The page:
In the competition for Angstiest Dane, Prince Hamlet ranks way up there alongside Kierkegaard in the “off the charts” division, giving “The Tragedy of Hamlet” a reputation for being exhausting and unapproachable. Hamlet spends four of the play’s five acts in an ever-deepening existential funk. And rightly so, considering the fact that a) his dad died two months ago, b) his girlfriend won’t talk to him, c) his mom has already remarried, d) his new “dad” was once his uncle, meaning mom is bumping uglies with her own brother-in-law, e) stepdad also happens to be the guy who killed dad, and of course, the small matter of f) the court *literally* conspiring against Hamlet.
In light of these and other circumstances, the fact that the play still manages to make us laugh out loud is pretty remarkable. That is, when we don’t get so caught up in the drama that we overlook the mind games, double/triple entendres, and overall absurdity characteristic of lesser-known Hamlet quotes. Moody though he may be, Hamlet is not without a sense of humor – and Shakespeare even less so.
Take, for example, the argument between King Claudius and Hamlet after Hamlet murders Polonius.
King: Now, Hamlet, where’s Polonius?
(Where’s the corpse, you brat?)
Hamlet: At supper.
(Wouldn’t you like to know?)
King: At supper! Where?
(Watch it, kid!)
Hamlet: Not where he eats, but where he is eaten…
(Guess how many worms he’s feeding!)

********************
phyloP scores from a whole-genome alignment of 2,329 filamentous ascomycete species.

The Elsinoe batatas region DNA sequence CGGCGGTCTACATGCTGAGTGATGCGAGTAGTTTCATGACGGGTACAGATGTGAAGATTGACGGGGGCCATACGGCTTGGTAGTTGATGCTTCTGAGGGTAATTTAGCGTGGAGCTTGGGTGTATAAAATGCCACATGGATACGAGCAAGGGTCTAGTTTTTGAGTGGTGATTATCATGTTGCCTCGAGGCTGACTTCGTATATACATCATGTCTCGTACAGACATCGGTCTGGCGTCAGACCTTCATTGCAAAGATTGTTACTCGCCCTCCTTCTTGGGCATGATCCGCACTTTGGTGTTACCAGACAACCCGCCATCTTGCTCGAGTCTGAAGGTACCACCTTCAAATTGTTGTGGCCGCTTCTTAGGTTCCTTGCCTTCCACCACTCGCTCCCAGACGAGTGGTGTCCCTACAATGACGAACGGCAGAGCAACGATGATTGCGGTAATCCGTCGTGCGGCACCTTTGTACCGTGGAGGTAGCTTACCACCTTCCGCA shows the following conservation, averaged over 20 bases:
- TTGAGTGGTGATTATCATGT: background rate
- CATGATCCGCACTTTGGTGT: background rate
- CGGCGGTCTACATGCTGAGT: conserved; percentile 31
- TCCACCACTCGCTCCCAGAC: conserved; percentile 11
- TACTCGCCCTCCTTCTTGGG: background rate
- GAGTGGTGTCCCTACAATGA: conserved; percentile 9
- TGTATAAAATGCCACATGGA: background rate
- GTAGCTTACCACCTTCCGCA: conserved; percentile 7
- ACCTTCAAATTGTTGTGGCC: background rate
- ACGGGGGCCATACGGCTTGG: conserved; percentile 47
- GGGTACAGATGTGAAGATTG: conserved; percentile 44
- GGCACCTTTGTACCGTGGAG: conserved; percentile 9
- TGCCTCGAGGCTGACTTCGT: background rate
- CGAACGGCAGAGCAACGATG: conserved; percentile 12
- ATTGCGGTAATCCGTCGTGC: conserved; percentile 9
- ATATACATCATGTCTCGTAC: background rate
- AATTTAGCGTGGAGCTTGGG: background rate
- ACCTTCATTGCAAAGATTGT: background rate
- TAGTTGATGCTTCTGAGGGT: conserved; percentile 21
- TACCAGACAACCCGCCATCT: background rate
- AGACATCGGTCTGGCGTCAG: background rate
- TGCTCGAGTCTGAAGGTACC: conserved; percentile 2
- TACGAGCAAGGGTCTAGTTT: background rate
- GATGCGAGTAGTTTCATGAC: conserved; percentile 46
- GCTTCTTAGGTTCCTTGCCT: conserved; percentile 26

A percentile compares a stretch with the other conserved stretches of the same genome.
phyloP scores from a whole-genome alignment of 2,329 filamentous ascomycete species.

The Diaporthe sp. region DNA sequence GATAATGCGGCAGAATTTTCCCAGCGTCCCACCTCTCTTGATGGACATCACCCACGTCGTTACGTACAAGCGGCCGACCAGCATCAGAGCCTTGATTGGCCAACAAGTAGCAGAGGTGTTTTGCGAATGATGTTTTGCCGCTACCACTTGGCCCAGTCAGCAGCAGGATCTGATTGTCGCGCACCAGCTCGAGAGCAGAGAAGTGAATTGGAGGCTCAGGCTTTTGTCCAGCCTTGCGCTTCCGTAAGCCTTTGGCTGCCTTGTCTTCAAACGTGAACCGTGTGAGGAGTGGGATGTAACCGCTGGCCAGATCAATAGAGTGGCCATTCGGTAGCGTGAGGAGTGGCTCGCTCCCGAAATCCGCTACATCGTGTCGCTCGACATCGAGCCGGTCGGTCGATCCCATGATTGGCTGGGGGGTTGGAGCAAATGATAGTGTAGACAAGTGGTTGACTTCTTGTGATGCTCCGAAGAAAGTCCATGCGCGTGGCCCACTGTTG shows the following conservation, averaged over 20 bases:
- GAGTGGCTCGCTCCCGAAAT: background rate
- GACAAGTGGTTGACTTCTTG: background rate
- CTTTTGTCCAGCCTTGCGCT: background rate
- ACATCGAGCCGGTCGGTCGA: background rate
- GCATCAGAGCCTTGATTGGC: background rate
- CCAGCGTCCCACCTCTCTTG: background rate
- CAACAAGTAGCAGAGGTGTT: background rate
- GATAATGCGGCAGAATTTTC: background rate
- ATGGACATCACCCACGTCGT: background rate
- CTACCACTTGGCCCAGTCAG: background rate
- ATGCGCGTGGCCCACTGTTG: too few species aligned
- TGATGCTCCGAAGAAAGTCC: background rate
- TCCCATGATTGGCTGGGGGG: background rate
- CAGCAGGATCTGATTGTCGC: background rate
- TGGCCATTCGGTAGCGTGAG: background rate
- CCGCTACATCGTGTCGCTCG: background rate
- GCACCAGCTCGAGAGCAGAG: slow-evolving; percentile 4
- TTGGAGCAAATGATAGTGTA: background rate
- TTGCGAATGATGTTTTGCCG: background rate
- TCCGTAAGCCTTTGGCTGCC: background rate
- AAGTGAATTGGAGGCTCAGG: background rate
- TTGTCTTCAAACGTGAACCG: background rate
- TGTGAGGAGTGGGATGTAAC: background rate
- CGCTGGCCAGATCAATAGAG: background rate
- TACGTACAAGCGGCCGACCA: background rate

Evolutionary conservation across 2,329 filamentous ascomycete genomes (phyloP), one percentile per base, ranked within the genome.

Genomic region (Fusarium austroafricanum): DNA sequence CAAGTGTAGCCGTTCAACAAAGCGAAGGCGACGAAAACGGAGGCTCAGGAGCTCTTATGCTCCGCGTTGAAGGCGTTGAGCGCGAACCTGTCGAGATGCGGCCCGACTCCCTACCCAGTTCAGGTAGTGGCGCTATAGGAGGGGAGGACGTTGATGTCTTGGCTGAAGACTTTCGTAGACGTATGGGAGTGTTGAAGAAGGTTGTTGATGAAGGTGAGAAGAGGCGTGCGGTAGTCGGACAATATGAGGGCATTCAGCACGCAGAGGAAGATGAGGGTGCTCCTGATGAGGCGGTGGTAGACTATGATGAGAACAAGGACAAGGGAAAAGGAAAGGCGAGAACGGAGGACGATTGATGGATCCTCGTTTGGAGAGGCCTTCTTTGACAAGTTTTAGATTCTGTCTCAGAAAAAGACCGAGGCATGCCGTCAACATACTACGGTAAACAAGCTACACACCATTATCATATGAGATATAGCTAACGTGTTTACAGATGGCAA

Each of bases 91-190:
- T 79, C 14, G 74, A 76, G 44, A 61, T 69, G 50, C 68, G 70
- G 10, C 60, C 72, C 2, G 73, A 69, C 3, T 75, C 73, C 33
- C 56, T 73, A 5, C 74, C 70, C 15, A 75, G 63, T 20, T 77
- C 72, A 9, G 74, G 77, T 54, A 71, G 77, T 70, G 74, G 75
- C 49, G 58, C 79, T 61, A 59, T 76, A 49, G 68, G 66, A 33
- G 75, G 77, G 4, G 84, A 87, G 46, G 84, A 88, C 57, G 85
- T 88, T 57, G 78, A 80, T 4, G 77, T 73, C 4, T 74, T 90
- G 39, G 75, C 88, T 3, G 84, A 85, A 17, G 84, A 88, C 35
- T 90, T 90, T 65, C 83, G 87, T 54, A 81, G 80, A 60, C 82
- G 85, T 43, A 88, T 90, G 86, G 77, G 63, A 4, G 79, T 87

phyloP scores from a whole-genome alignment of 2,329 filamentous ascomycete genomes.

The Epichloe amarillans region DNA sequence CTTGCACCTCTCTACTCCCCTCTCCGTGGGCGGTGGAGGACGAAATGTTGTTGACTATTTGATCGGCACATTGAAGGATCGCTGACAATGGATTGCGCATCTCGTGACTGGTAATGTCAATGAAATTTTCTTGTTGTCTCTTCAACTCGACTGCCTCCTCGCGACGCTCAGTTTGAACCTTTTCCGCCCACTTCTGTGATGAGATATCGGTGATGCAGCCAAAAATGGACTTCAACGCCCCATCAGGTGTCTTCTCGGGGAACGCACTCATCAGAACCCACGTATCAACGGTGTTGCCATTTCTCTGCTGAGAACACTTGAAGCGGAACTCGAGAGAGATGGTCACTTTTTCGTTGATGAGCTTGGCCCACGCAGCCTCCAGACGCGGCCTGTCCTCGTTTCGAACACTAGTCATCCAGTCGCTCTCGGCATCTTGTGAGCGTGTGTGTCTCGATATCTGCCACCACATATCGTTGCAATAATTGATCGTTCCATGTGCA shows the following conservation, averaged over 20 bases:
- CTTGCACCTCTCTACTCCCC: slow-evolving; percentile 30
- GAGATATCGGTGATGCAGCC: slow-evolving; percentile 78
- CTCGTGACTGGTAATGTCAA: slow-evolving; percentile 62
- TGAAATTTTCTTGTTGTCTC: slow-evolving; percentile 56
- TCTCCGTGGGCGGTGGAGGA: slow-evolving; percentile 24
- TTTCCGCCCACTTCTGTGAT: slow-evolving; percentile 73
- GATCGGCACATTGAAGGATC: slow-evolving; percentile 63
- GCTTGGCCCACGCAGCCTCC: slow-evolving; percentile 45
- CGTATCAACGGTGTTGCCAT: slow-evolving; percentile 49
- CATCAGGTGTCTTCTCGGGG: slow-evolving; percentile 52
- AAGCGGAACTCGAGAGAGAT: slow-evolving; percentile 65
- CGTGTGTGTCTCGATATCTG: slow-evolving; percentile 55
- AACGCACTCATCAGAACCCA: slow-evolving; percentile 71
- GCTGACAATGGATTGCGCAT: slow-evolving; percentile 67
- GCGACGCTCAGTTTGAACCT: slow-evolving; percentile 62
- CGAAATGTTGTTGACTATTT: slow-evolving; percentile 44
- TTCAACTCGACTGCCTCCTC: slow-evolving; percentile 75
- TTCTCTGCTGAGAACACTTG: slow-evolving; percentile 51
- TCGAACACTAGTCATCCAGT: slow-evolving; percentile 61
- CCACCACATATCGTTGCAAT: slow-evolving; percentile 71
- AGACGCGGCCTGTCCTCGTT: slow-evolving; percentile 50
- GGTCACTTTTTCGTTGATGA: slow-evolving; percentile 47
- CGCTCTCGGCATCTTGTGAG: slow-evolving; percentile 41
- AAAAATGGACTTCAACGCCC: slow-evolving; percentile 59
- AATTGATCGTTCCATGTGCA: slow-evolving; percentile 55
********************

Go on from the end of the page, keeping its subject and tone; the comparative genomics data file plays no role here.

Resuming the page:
King: Alas, alas!
(The guy was an idiot, but what can you do?)
Hamlet: A man may fish with the worm that hath eat of a king, and eat of the fish that hath fed of that worm.
(King becomes worm food, worm becomes fish food, fish becomes fisherman food. Ergo, fisherman chows down on royalty. Circle of life, sucker.)
King: What dost thou mean by this?
Hamlet: Nothing but to show you how a king may go a progress through the guts of a beggar.
(Nuthin, just wondering if you’ve guessed what’ll happen *after* you pass through a beggar’s guts.)
King: Where is Polonius?
(This is your last chance.)
Hamlet: In heaven: send thither to see: if your messenger find him not there, seek him i’ the other place yourself.
(Go to hell!)
Or what about the passive-aggressive exchange between Hamlet and Ophelia during the play (within the play). Keep in mind that this all happens publicly.
Hamlet: Lady, shall I lie in your lap?
(How’s about I get between your legs?)
Ophelia: No, my lord.
(No, ya d-bag.)
Hamlet: I mean, my head upon your lap?
(All I wanted was to rest my head on your knees!)
Ophelia: Ay, my lord.
Hamlet: Do you think I meant country matters?
(Psh, you thought I meant sex! Just because the first syllable of “country” happens to rhyme with…)
Ophelia: I think nothing, my lord.
(I’m not playing this game anymore.)
Hamlet: That’s a fair thought to lie between maids’ legs.
(Did you really just say “nothing”? Because that’s slang for female genitalia.)
Ophelia: What is, my lord?
(What are you, twelve?!)
(You heard me, sweetcheeks.)
The fact that Hamlet is ten times smarter than everyone else – not to mention pretending to be crazy so that he can say whatever he wants – makes for a truly amusing read, even amidst all the weeping, brooding, and putting-off-regicide-ing.